Path to 10 Downing Street opens for Sunak as Johnson drops out

Published October 24, 2022
In this file photo, British Chancellor of the Exchequer Rishi Sunak speaks at the Conservative Party Spring Conference in Blackpool, Britain on March 18. — Reuters/File
In this file photo, British Chancellor of the Exchequer Rishi Sunak speaks at the Conservative Party Spring Conference in Blackpool, Britain on March 18. — Reuters/File

LONDON: The past 24 hours have been like the Conservative Party’s summer leadership contest all over again, but with twice the intensity.

In a dramatic last minute announcement late on Sunday evening, former prime minister Boris Johnson announced he was withdrawing from the Conversative Party leadership race as it “is not the right time”. “You can’t govern unless you have a united party in parliament,” Johnson said in a statement.

He added, however, that he was confident he had the numbers to win.

The announcement came at the end of a long day that saw Rishi Sunak, Penny Mordaunt and Johnson battle it out to replace Liz Truss for the party and country’s top slot in a heated race that the opposition has slammed as “a ridiculous, chaotic circus”.

The three hopefuls spent the past day canvassing for votes, in the hope that they could hit the magic number of 100 votes from MPs, to proceed to the next round. If only one secures this number, they automatically become the country’s next prime minister.

On Sunday evening, former chancellor Mr Sunak had a clear advantage as he became the first to secure the required number of endorsements, exceeding the minimum threshold by a comfortable margin. At the time of going to print, Mr Sunak had 140 MPs publicly throwing their support behind him. Mr Johnson was second with about 57 and Ms Mordaunt 24.

Mr Sunak formally entered the contest on Sunday, vowing to lead with “integrity, professionalism and accountability”, seen as an apparent bid to separate himself from Mr Johnson and Ms Truss.

“I want to fix our economy, unite our party and deliver for our country,” he said, as he announced his second bid to be PM in a matter of months.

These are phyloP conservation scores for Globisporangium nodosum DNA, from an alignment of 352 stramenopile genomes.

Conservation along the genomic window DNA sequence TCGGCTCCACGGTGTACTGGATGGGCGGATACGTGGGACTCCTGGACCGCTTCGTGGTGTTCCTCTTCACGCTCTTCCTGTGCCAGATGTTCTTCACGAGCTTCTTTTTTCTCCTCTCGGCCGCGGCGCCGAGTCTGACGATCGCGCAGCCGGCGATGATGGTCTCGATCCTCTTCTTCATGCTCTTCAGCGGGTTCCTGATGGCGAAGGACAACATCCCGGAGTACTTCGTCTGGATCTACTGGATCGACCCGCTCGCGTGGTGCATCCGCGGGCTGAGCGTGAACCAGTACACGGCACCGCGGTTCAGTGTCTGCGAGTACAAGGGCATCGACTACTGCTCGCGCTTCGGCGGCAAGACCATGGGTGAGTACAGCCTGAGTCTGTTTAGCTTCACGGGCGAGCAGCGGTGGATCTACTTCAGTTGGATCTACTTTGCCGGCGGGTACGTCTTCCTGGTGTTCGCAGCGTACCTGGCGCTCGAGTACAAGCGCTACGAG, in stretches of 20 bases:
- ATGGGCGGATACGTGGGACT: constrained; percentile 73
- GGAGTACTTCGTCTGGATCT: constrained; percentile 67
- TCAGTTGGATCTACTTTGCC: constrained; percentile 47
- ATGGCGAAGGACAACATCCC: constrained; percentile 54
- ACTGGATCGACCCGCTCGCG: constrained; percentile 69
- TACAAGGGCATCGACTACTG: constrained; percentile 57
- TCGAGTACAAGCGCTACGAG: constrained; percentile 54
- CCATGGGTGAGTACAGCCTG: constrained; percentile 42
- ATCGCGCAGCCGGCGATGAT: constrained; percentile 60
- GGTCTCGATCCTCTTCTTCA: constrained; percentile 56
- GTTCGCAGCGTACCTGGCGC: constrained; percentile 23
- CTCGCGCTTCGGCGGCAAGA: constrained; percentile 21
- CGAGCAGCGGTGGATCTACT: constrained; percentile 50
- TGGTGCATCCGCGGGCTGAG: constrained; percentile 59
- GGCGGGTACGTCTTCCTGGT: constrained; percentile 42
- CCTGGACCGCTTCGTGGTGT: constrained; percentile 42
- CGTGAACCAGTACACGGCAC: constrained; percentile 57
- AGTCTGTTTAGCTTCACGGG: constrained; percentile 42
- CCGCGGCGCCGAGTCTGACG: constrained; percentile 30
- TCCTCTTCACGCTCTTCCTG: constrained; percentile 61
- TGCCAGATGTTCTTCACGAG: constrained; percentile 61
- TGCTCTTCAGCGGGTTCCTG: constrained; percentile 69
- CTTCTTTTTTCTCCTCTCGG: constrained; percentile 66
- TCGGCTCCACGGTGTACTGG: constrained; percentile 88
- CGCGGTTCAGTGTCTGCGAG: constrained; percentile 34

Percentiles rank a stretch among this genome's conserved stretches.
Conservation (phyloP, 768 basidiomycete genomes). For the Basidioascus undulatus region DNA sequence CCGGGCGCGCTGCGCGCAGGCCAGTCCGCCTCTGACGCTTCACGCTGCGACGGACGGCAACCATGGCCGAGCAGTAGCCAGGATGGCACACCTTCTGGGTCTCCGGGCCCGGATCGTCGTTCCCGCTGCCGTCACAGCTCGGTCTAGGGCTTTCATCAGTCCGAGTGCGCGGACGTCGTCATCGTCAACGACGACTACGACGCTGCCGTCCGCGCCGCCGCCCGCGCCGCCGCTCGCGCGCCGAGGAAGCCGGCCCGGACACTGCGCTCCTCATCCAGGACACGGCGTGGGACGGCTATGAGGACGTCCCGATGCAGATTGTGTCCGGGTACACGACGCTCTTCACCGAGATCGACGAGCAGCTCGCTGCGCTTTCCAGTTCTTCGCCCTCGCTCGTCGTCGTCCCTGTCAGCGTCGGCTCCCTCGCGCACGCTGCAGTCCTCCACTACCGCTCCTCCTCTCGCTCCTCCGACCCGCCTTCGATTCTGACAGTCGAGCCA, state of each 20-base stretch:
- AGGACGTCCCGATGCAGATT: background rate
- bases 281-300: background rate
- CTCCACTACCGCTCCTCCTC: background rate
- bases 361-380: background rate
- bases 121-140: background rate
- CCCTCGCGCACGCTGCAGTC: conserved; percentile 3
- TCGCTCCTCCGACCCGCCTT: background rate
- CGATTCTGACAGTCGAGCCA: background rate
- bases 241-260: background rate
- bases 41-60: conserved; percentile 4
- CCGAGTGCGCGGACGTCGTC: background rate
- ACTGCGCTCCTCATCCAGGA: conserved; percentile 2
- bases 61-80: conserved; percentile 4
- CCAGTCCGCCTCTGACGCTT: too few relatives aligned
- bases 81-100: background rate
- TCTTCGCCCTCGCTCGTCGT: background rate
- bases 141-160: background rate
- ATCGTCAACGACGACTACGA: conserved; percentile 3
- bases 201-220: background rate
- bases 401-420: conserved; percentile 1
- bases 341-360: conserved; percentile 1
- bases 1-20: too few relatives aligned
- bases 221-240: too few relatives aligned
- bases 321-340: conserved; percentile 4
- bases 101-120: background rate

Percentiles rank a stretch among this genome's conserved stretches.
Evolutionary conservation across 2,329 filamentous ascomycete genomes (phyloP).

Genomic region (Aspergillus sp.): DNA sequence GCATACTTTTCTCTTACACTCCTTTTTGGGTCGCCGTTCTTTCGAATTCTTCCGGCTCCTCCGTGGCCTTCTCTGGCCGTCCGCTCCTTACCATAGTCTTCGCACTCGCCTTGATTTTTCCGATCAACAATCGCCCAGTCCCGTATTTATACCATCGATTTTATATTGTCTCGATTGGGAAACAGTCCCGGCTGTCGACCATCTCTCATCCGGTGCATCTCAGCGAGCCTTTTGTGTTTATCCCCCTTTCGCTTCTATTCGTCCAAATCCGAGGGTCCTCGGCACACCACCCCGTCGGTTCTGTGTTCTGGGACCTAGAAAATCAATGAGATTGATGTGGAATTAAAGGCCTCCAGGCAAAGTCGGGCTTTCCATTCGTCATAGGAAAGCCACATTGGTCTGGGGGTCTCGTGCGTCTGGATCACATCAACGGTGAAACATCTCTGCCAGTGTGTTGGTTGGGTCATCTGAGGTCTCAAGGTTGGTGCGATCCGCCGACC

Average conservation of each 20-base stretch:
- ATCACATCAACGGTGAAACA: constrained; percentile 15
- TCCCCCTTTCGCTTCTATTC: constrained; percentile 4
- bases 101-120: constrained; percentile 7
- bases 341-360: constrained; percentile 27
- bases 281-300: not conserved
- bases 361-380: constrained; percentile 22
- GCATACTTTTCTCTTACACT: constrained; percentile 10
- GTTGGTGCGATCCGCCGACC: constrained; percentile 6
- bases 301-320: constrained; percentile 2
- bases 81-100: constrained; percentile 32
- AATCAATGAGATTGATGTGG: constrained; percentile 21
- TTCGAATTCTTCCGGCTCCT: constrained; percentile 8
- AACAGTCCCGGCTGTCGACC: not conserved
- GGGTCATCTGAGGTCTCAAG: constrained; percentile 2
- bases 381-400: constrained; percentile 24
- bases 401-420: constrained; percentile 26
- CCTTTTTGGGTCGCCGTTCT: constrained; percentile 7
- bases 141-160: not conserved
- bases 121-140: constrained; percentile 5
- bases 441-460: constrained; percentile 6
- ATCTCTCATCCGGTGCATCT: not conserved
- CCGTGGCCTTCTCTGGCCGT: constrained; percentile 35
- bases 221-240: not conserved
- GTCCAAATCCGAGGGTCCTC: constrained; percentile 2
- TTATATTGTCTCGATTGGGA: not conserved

“Every candidate’s going to be telling people to unite. I’m going to make them want to,” Ms Mordaunt told Channel 4.

Among the ‘big beasts’ supporting Mr Sunak are former home secretary Sajid Javid, Dominic Raab and former health secretary Matt Hancock. Mr Johnson, meanwhile, had the backing of former home minister Priti Patel, Foreign Secretary James Cleverly and cabinet minister Nadhim Zahawi.

Mr Johnson spent the day attempting — and failing — to strike deals with both the Mordaunt and Sunak camps. He later explained that he was reaching out to them “to come together in the national interest”, but was unable to do so. Some reports suggest he asked Ms Mordaunt to drop out of the race, and that she rejected his suggestion.

The Telegraph reported that Mr Johnson has been telling his supporters that Mr Sunak would be dogged by the “partygate” probe too, and that he is the only candidate with a “democratic mandate”.

According to the latest poll by Opinium on Sunday, Mr Sunak had increased his lead over Mr Johnson as the public preference to be next PM with about 45pc now saying they prefer Mr Sunak and 27pc preferring Mr Johnson.

Why did Boris drop out?

The question everyone was asking on Sunday evening was: why did Mr Johnson drop out if he had the numbers?

One analyst said it had everything to do with the Party­gate controversy that still hangs over Mr Johnson. Though many in the Conser­vative Party still believe in the former PM’s electoral appeal, at the end they believe MPs wanted to go “forwards not backwards” and felt it would be “embarrassing” to revisit the scandal at an upcoming parliamentary inquiry.

Others felt that perhaps Johnson didn’t have the numbers, and recognised how quickly the momentum fell into Rishi's camp, with even pro-Johnson newspapers like The Telegraph saying “now is not the time”.

It raised several questions about what was going on behind the scenes, and whet­her Johnson even had the backers he claimed he did as it was unlike him to shy away from the race in the name of “party unity”.

Mourdant’s chances

Unless most of those who backed Mr Johnson go into Ms Mourdant’s camp, Rishi Sunak will win the race and go on to become the country’s first prime minister from an ethnic minority.

Published in Dawn, October 24th, 2022

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